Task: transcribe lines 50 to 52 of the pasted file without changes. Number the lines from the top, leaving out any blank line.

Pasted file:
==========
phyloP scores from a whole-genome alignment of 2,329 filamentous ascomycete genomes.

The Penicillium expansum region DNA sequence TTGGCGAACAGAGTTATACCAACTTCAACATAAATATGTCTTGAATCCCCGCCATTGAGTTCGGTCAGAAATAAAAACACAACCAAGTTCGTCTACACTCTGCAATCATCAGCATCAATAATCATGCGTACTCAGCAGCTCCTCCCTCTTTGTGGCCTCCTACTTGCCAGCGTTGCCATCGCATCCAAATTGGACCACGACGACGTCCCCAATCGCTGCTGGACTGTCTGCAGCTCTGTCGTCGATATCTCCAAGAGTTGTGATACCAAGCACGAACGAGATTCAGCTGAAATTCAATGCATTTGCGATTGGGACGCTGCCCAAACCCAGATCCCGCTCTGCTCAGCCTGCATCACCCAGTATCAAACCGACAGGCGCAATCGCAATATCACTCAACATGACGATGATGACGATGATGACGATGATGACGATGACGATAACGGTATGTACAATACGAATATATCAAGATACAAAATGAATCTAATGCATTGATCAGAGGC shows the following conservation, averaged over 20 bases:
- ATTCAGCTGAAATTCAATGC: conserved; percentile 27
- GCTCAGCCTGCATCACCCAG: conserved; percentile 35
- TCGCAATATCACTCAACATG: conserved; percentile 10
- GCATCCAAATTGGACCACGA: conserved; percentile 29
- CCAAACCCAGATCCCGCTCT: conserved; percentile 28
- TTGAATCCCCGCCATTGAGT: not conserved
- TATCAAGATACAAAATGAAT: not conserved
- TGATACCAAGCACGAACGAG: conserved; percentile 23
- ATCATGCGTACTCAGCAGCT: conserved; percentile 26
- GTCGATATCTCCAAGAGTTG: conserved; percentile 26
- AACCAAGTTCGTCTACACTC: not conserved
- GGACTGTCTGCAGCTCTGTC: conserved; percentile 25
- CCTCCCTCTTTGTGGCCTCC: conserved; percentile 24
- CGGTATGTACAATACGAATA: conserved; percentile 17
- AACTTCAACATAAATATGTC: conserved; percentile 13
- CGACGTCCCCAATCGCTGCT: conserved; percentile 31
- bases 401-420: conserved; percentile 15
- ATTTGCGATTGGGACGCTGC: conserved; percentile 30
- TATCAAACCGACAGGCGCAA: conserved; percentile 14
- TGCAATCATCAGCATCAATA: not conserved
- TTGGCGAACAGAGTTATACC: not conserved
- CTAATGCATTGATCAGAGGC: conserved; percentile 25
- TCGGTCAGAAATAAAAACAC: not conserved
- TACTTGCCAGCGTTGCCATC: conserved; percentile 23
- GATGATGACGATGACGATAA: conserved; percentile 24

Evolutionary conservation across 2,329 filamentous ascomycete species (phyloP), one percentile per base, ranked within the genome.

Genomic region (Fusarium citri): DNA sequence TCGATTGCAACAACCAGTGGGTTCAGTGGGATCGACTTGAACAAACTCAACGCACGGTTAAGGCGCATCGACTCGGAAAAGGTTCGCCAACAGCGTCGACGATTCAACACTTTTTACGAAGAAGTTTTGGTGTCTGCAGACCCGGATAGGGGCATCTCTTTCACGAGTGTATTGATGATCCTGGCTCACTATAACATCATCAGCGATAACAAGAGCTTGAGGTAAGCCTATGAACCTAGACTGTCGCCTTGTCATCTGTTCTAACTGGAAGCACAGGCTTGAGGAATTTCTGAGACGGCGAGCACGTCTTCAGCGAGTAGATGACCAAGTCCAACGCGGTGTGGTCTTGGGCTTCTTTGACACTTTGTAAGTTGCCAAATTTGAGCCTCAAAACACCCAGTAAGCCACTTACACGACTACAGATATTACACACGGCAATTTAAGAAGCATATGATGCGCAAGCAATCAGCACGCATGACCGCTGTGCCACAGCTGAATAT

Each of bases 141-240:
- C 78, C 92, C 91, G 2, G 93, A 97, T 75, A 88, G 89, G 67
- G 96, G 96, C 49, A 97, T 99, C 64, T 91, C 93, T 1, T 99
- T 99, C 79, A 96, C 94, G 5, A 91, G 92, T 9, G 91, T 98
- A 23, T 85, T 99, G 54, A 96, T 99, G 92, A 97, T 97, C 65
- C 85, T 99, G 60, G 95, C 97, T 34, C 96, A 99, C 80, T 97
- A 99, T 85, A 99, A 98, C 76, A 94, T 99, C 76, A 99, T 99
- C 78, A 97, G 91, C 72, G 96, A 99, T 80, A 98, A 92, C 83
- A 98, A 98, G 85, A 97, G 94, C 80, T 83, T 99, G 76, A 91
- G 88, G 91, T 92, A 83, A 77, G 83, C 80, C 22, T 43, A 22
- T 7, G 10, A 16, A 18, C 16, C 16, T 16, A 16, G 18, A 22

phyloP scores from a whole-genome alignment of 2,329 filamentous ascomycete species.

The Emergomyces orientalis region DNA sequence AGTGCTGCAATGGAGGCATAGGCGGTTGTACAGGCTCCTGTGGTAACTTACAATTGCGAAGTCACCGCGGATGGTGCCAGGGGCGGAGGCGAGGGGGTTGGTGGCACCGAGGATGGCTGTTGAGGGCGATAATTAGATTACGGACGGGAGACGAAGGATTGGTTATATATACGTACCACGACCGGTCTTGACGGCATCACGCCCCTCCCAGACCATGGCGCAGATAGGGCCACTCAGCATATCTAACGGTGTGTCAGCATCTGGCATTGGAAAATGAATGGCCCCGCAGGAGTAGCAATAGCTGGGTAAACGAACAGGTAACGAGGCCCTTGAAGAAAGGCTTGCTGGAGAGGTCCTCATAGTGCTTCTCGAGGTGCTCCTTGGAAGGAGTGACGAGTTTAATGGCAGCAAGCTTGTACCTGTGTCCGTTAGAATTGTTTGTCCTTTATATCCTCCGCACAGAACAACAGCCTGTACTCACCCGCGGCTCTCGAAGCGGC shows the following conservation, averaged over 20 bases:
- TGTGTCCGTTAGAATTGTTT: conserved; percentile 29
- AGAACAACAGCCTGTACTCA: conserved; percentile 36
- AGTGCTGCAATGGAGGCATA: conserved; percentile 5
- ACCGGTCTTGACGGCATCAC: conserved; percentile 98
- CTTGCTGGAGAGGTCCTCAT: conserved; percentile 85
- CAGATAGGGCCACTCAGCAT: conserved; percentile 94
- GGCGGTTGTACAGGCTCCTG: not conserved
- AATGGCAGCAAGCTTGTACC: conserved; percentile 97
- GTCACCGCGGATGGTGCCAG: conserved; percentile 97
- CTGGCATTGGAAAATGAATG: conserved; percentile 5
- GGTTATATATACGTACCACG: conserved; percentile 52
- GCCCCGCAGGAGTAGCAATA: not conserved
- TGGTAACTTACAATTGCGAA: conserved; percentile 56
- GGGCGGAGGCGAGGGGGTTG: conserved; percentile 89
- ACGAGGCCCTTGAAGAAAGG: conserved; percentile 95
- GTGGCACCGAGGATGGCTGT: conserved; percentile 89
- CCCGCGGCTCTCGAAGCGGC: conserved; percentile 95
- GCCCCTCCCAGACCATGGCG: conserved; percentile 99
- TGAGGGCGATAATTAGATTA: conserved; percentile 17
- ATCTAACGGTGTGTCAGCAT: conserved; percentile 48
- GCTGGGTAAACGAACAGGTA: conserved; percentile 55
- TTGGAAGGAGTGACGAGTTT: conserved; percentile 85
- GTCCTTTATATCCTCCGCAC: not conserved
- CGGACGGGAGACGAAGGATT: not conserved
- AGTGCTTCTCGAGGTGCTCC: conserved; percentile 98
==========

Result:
- AATGGCAGCAAGCTTGTACC: conserved; percentile 97
- GTCACCGCGGATGGTGCCAG: conserved; percentile 97
- CTGGCATTGGAAAATGAATG: conserved; percentile 5